So I drove gingerly along the old mountain road towards the Bekaa yesterday ­ the Israeli jets were hissing through the sky above me ­ turned the corner once I rejoined the highway, and found a 50ft crater with an old woman climbing wearily down the side on her hands and knees, trying to reach her home in the valley that glimmered to the east. This too had become a " terrorist" target.

It is now the same all over Lebanon. In the southern suburbs ­ where the Hizbollah, captors of the two missing Israeli soldiers, have their headquarters ­ a massive bomb had blasted off the sides of apartment blocks next to a church, splintering windows and crashing balconies down on to parked cars. This too had become a "terrorist" target.

One man was brought out shrieking with pain, covered in blood. Another " terrorist" target. All the way to the airport were broken bridges, holed roads. All these were "terrorist" targets. At the airport, tongues of fire blossomed into the sky from aircraft fuel storage tanks, darkening west Beirut. These too were now "terrorist" targets. At Jiyeh, the Israelis attacked the power station. This too was a " terrorist" target.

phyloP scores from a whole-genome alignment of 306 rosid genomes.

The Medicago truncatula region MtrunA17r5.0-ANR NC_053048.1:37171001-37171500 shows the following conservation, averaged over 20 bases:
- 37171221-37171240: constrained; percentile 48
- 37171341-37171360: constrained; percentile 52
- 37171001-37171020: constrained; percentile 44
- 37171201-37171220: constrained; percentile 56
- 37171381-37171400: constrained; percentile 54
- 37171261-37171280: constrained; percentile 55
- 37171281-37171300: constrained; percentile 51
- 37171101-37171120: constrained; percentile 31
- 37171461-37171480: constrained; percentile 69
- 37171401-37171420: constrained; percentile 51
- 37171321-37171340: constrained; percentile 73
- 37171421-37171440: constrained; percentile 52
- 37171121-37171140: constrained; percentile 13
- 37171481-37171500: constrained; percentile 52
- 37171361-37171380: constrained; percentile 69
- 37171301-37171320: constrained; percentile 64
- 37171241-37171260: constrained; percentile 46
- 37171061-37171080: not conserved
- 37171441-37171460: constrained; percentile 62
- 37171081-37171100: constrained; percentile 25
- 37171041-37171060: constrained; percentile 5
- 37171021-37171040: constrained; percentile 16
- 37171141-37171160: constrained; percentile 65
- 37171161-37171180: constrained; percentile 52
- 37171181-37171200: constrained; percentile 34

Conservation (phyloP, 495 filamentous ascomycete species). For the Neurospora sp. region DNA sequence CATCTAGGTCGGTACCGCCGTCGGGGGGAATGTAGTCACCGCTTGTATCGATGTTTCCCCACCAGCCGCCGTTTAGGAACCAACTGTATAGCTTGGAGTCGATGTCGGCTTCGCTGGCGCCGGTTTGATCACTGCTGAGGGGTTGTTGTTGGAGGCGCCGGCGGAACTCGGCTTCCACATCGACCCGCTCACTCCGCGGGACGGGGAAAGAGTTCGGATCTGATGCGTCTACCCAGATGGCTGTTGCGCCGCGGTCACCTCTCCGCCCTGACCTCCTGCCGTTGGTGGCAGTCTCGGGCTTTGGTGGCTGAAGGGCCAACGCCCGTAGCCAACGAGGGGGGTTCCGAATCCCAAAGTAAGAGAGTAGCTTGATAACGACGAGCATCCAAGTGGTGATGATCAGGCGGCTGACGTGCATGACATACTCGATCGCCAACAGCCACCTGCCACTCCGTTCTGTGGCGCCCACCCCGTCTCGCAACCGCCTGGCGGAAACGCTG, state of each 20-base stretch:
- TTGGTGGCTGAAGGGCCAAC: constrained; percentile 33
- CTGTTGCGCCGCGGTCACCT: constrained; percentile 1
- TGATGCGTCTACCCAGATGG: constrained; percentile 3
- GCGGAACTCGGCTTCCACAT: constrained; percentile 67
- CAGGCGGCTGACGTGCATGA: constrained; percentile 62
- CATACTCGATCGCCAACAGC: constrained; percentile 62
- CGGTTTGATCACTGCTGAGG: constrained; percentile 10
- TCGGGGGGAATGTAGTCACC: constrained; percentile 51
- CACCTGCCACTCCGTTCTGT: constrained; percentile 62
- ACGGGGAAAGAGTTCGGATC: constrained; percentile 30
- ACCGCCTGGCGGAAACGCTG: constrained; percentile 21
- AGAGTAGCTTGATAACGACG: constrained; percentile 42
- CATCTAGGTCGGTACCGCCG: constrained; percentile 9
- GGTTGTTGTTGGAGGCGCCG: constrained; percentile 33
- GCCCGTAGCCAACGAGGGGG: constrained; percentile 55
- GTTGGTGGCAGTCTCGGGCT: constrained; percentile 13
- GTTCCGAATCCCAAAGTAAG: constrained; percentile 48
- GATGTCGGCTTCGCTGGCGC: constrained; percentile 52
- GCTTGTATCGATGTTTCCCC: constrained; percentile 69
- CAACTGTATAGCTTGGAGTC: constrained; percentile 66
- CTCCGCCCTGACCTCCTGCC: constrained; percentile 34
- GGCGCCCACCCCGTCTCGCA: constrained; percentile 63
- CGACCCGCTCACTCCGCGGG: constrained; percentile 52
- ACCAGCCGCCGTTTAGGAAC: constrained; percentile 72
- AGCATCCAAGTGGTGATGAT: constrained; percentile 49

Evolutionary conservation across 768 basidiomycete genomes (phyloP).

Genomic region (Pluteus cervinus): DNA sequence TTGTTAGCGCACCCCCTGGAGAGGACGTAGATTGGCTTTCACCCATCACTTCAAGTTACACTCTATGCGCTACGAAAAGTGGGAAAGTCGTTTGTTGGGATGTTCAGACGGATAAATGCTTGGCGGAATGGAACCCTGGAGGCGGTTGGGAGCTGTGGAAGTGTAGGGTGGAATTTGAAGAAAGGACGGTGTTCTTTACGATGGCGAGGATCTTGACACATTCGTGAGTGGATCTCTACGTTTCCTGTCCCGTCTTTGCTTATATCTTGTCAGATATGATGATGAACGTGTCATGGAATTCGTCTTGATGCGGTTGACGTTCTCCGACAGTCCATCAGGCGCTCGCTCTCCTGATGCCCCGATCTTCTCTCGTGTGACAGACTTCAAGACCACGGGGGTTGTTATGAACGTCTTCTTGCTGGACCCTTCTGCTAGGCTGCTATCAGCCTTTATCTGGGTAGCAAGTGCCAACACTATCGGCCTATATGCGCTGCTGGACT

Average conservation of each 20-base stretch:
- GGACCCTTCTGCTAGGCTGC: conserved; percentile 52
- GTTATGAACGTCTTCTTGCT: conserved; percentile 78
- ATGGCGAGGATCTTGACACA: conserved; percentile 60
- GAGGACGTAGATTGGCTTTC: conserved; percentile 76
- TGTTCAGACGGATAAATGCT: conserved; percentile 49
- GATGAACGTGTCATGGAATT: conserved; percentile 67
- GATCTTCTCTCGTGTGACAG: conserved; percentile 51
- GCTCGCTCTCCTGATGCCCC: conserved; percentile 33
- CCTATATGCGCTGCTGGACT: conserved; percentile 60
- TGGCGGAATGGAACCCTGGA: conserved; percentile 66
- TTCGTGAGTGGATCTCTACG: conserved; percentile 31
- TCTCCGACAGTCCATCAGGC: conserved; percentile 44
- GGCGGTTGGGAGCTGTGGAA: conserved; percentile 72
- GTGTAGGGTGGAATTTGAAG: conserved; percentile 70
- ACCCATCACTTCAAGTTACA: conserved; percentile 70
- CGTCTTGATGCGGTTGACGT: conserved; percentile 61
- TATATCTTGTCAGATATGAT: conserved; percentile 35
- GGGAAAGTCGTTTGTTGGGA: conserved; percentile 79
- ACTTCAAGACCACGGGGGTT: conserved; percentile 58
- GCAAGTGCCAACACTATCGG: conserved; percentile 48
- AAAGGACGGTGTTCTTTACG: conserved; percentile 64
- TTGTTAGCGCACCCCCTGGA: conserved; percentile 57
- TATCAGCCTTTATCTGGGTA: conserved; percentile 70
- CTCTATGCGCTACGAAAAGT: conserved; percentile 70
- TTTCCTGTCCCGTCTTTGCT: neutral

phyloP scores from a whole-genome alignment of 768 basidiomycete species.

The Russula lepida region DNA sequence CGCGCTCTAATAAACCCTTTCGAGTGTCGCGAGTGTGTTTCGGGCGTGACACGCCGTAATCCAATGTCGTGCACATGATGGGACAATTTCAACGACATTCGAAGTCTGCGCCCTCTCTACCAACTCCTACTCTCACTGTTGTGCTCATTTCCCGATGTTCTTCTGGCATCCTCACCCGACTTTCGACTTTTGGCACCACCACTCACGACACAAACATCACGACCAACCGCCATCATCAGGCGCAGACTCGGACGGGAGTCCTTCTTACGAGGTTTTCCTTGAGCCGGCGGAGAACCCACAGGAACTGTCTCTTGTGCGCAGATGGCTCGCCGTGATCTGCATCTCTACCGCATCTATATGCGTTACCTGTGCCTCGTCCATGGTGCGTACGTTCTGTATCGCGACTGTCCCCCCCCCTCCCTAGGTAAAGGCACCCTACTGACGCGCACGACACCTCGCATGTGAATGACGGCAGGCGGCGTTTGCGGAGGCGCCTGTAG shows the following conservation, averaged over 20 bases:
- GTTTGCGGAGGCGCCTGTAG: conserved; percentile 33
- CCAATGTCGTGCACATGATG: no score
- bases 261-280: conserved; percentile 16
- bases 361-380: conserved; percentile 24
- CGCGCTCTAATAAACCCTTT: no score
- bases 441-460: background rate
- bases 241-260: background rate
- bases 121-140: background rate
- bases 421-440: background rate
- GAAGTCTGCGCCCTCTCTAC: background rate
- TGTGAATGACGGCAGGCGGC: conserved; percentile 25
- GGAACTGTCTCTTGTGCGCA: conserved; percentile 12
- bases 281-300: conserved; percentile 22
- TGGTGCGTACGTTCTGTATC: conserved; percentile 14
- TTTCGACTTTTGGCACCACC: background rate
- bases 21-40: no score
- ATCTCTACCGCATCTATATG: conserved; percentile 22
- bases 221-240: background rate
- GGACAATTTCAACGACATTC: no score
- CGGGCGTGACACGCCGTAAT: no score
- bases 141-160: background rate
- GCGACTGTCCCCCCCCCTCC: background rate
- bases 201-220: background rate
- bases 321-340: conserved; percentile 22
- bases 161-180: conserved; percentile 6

Yet when I drove to the actual headquarters of the Hizbollah, a tall building in Haret Hreik, it was totally undamaged. Only last night did the Israelis manage to hit it.

So can the Lebanese be forgiven ­ can anyone here be forgiven ­ for believing that the Israelis have a greater interest in destroying Lebanon than they do in their two soldiers?

No wonder Middle East Airlines, the national Lebanese airline, put crews into its four stranded Airbuses at Beirut airport early yesterday and sneaked them out of the country for Amman before the Israelis realised they were under power and leaving.